A request for a team of horses for the engine was refused by the City Council and early in 1874 the company was disbanded, leaving the city without organized fire protection for a time.
  In April, 1874, another company known as "38's Engine Company No. 1" was organized, making use of the same equipment.  Apparently this company continued until the organization of the paid Fire Department in 1886.

Ordinance No. 205, passed in December, 1885, established the municipally financed and controlled Los Angeles Fire Department.  The ordinance provided for a board of Fire Commissioners, consisting of the Mayor, the President of the City Council and a member of the City Council, elected by that body.

  The Honorable E. F. Spence, Mayor; H. Sinsabaugh, President of the City Council, and Jacob Kuhrts, member of the Council, composed the first board.

  Many older members of the department will remember Jacob Kuhrts as an an honored guest at a banquet held in 1925 on the fourth floor of the present headquarters building.

  In 1888 a new building was provided for Engine Company No. 1 at 1901 Pasadena Avenue.  Apparently no exact record of the first personnel of  the old company exists, but a special souvenir issue of the "Labor World", in May, 1898, was devoted to the Fire Department and shows that Hugh Heany, Joe Sepulveda and Frank Leiva were paid members at that time.  The company personnel was supplemented with "call men" who were paid a certain sum each time they responded to a call.  Names of call-men were listed and any failing to respond were marked up with a "goose-egg", three consecutive goose-eggs automatically taking a man's name off the list.

  However, many call-men became regular paid members of the department.

  One of these men who later became a regular member of the department was Battalion Chief Charles B. Casey, Retired.  Chief Casey recalls that a little "political pull" through an acquaintance, one Dennis McCarthy, who was a friend of the Mayor, helped to get him a regular appointment.

  About 1899 an addition was built onto the house for the Lincoln Heights jail which was located there until 1909.

  Names of former inmates can still be seen, carved in the old woodwork of this addition and the iron bars remain on the windows.  One old-timer, now pensioned, recalls that it was customary for the firemen to answer the phone when the police were out, making note of the calls which came in.  One day when the firemen had the place to themselves and a big crap-game was in progress, Sergeant McKeag walked in on them.  He threatened to turn the "Fire Department" in and take them all back and lock them up in the one cell.  However his "bark was worse than his bite" and he finally let them off with a stern reprimand.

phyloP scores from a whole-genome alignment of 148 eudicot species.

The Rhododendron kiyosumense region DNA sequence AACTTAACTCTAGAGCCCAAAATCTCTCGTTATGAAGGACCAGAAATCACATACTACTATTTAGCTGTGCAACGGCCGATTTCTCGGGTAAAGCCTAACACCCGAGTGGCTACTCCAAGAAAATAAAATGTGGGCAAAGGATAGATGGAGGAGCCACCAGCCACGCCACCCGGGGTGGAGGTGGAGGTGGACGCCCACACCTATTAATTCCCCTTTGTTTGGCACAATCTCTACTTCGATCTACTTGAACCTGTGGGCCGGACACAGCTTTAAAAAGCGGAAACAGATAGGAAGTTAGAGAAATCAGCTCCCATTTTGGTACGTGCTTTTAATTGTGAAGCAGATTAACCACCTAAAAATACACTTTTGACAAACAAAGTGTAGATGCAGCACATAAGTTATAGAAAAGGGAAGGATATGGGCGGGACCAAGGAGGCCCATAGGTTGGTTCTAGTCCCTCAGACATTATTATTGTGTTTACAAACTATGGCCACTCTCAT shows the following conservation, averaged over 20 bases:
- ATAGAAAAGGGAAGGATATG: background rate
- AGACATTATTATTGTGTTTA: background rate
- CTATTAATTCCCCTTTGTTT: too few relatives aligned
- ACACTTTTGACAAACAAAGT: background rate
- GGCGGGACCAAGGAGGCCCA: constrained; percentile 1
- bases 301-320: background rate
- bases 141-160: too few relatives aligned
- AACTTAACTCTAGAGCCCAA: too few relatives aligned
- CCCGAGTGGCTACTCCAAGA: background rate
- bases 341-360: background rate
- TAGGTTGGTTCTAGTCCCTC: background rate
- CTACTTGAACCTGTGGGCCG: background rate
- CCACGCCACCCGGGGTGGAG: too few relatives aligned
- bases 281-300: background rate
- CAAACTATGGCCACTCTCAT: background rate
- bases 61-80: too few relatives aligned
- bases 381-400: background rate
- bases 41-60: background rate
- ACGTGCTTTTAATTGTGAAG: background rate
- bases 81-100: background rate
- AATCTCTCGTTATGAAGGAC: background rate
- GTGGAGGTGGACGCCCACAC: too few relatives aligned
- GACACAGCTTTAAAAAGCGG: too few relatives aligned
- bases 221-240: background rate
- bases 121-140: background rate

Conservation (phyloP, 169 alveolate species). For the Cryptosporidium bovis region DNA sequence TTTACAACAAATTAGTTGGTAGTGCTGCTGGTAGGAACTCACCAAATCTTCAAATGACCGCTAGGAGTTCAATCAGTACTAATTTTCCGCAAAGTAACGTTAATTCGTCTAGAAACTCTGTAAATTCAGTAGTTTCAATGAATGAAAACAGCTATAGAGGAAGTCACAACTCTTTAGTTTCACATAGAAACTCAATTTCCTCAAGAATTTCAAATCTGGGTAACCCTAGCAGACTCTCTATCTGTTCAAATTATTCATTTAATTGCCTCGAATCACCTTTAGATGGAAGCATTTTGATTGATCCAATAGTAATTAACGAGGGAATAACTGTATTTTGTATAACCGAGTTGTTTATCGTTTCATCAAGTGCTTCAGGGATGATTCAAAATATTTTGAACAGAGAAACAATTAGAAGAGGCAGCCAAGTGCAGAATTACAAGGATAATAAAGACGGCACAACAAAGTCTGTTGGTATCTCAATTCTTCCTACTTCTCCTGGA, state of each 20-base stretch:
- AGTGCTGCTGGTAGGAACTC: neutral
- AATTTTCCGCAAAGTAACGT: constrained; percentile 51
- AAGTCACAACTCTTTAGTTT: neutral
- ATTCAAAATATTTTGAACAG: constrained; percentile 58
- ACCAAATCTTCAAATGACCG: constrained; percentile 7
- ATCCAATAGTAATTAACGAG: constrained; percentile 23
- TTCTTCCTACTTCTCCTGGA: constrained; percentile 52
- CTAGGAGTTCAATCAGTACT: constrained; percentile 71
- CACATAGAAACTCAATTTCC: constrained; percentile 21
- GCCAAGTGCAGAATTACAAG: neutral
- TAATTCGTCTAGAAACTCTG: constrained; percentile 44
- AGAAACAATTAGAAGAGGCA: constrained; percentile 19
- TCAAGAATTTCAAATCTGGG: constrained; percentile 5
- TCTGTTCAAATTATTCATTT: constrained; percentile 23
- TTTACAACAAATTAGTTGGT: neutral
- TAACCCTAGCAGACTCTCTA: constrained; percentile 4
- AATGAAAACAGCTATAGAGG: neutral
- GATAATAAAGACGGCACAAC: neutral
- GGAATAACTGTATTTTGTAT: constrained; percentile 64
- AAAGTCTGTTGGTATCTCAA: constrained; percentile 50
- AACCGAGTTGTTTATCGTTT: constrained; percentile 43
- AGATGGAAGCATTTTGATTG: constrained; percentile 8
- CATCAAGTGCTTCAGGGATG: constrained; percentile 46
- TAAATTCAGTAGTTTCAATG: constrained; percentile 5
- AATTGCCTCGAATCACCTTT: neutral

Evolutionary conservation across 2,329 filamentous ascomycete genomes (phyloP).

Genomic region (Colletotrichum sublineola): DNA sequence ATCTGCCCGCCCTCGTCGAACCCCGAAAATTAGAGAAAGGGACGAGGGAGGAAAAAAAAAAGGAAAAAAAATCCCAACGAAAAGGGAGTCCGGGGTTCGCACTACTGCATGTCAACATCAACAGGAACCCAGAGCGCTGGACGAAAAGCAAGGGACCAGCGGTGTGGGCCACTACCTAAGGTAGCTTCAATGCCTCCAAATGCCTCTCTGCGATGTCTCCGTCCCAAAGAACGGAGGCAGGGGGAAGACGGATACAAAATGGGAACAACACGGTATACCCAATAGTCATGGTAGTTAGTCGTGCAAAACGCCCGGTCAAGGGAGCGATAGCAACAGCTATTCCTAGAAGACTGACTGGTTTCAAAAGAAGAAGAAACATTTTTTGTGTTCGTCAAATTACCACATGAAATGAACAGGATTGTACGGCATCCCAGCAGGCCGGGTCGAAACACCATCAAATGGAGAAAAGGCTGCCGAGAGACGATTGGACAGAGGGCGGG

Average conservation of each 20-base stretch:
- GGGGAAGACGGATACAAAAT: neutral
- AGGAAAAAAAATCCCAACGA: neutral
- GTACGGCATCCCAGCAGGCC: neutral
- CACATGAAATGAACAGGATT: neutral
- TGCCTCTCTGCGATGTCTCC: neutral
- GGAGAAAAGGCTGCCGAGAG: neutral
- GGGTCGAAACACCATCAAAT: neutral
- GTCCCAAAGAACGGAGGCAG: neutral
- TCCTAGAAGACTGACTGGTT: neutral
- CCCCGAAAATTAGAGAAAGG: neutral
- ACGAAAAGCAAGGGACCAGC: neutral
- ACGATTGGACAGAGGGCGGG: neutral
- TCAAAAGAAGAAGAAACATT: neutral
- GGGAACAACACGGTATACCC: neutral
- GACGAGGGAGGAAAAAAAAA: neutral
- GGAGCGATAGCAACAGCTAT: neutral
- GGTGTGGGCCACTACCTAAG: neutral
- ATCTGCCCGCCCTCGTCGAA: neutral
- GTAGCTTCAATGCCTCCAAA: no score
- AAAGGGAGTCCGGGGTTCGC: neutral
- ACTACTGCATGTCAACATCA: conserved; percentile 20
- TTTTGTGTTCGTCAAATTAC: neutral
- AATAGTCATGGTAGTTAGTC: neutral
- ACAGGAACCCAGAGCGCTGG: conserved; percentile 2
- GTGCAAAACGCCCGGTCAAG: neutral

Captain Paul Save, retired, and now in the insurance business, joined Engine 1 about 1901.  John Roeder, who is still on the job, was transferred to Engine 1 in 1910 and remained there until 1923.  Much of  his time was spent in the old Corporation yard where the relief horses were kept and the hay, coal and briquettes were stored.  In a reminiscent mood Johnny can tell many interesting stories about the old days at Engine 1's.

  Elmer Rhoads, retired, has an interesting collection of pictures, as well as stories of the old house.  

  Mrs. Charles Grotzinger, the widow of an early day Captain of Engine 1, lives a block north of the new station on Avenue 23.

  Captain Harry Taber and Engineer William Heaney, both retired and former members of Engine 1, also live nearby and drop in often.

  For as long as mist of these old-timers can remember, the old house has been in a state of disrepair, growing more dilapidated year by year.  At the time the writer went into it as a newly appointed engineer, in 1927, it was overrun with rats, the roof leaked, the plaster had fallen off the ceiling and been replaced with cardboard, floors were patched with pieces of siding from the walls of the old jail, many windows were without glass, the plumbing was leaky and the entire place dingy and cheerless.

  For years the building has been condemned as unsafe for occupancy and numerous Councilmen have gone in and out of office promising the District a new fire station.  But still the old engine house has remained, a landmark and an eyesore, up to the present time.

  On March 7, 1940, actual construction of the new station at 2230 Pasadena Avenue, began, under WPA supervision. The estimated cost was $80,840, the cost to the city being about $29,000.  Plans for the building were the work of P. K. Schabarum and Mr. Charles O. Brittain of the City Department of Construction.

  It is a two-story, reinforced concrete structure, housing Engine Company No. 1, and Truck Company No. 1, formerly Truck 19;  also headquarters for Chief of Battalion 2.  The upper floor has a recreation room, separate quarters for Chief and Captains, a large dormitory and steam-heated locker and shower rooms.  A smaller separate building contains a well equipped kitchen.  The white enameled electric refrigerator and gas stove would make any housewife envious.

  People ask us if we don't regret having to leave the old house after so many years there.

  The Answer is NO!

This article appeared in the March 15, 1941 issue of the GRAPE VINE.

Copyright 1999 All Rights Reserved.